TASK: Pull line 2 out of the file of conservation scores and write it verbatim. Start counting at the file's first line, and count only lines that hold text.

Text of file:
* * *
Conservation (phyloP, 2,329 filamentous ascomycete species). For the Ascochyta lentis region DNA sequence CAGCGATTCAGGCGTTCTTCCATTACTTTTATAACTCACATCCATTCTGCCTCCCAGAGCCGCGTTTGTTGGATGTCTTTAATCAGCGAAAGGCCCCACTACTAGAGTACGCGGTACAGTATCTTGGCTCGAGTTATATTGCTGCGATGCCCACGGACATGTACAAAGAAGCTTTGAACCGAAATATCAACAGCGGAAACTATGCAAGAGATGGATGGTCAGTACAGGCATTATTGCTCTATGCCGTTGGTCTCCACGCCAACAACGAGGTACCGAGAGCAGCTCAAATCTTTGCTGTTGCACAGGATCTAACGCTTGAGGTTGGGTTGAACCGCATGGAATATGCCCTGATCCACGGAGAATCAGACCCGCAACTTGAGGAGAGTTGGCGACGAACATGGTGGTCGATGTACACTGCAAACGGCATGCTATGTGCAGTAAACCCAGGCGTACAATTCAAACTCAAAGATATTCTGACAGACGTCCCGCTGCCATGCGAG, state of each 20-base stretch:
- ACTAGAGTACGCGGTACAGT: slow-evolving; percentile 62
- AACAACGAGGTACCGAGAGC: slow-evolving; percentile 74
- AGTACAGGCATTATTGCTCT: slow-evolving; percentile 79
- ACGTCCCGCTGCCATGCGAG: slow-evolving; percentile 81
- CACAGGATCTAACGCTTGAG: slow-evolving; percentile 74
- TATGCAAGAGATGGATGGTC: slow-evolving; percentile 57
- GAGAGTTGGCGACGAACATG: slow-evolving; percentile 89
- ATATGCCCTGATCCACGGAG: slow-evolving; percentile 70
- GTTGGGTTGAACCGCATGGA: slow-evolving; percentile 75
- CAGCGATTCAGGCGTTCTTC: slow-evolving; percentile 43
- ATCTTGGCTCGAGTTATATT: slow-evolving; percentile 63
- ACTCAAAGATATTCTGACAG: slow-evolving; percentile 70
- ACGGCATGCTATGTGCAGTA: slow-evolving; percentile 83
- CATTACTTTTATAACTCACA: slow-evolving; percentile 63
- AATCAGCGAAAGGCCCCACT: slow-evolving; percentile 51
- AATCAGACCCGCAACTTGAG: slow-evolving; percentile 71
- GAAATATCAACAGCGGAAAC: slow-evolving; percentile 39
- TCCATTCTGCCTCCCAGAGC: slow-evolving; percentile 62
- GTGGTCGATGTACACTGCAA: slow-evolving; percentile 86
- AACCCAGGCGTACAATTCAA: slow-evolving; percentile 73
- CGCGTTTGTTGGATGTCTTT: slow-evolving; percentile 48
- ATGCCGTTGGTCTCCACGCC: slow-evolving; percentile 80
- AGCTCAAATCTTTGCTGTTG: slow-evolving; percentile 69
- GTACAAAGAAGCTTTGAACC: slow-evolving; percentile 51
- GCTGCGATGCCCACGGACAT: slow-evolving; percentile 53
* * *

- ACTAGAGTACGCGGTACAGT: slow-evolving; percentile 62